Jessica Reno

Jessica Reno is the owner and craftsman behind Felled Woodcrafts. She has been passionate about nature for as long as she can remember and after trying her hand at many types of art, she has fallen in love with woodworking. For the last two years, Jessica has dedicated any morsel of free time to the design and creation of jewelry, toys, and home goods produced sustainably out of salvaged wood. Her creative process entails finding a piece of scrap wood with a wood grain pattern that inspires her and immediately drawing the product design onto the wood for development. She finishes all products by hand in her studio with natural oils, as it is her belief that the natural beauty of wood should be preserved without the interference of the use of additional stain. This finishing technique allows the organic beauty of the products to be showcased, while maintaining the standard that all products are food and baby safe.
To meet Jessica and learn more about Felled Woodcrafts in person, be sure to stop by the upcoming Minneapolis/St. Paul Mini Maker Faire at the Minnesota State Fairgrounds Grandstand on June 3rd, 2017. 
Talk about the beginnings of Felled Woodcrafts. What inspired you to begin this endeavor?
I have always been an artist, but no medium ever held my attention for long until I discovered woodworking. I fell in love with the natural beauty of wood grain and have been inspired since that time to design and create functional works of art, to adorn my customers homes and bodies.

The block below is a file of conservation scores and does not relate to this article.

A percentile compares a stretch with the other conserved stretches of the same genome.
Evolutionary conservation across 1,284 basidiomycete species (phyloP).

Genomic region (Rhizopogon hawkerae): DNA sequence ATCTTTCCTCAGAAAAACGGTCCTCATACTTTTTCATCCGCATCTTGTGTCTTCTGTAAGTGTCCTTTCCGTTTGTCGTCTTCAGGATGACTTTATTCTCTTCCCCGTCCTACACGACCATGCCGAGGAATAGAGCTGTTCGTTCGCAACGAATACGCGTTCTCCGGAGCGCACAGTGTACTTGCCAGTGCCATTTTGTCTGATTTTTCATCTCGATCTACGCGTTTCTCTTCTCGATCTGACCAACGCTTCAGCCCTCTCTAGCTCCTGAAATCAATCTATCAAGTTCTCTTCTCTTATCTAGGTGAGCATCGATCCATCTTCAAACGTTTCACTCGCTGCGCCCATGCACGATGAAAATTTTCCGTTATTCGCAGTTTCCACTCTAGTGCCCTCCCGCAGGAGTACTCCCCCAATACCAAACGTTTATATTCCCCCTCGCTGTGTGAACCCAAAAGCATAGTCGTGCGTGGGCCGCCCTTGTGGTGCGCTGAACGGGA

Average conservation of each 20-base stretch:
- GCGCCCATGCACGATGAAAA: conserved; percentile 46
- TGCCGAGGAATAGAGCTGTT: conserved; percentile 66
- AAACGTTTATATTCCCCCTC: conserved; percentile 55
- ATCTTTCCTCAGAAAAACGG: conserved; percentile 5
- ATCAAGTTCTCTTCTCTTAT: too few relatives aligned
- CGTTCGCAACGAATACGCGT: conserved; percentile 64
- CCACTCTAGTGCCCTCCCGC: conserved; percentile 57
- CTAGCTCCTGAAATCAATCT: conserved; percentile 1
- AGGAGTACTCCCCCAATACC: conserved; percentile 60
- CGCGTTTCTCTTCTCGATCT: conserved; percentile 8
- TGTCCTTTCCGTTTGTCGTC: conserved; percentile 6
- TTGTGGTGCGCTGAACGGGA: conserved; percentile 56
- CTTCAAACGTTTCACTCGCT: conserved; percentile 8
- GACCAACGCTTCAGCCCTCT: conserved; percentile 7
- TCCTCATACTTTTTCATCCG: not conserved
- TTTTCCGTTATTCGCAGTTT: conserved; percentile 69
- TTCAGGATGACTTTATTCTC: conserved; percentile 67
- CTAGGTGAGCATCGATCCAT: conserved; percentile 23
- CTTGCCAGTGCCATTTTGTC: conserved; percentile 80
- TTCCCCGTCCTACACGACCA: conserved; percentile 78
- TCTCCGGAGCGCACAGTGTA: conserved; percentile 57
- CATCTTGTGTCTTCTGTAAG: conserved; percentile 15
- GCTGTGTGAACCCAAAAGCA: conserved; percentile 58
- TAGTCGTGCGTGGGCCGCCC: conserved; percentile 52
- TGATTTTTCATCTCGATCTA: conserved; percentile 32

In terms of living and making in Minnesota, do you feel connected to this place? 
Minnesota has a wonderful culture of artists and makers, who have been crucial in supporting me in my endeavor to continue to grow as a woodworker. I have become deeply connected to the maker community in Minnesota and plan to continue to participate in it, in the hopes that I can encourage other young craftsman to follow their passions.   
Where in the process of making do you find fulfillment?
I find fulfillment in losing myself in the process of designing products. Working exclusively with salvaged wood challenges my creativity as each piece has imperfections and a unique grain pattern. I strive to use the preexisting natural design to influence my work, to create in the end a perfectly imperfect product that can be used and valued. 
I think a lot of people yearn to make things, utilize their hands, and dream of becoming more self sufficient. What advice would you give to people who have a desire to make, but don't really know how to satiate that desire?
My best advice would be to encourage people interested in making things to simply start creating... one project at a time. To as much as possible not be afraid to fail, as this is inevitable and instead to learn from every experience to become a better craftsman.  
What do you see for the future of your business?
I hope to secure a shared studio space in the community with several other female craftsman, in which Felled Woodcrafts can continue to grow. I also hope to venture into the creation of larger pieces of furniture. 
Have you participated in MSP Mini Maker Faire before? What will you be sharing there on June 3rd?
This is the first year that I will participating in the MSP Maker Faire. I plan to sell my woodenware, as well as demonstrate wood carving throughout the day.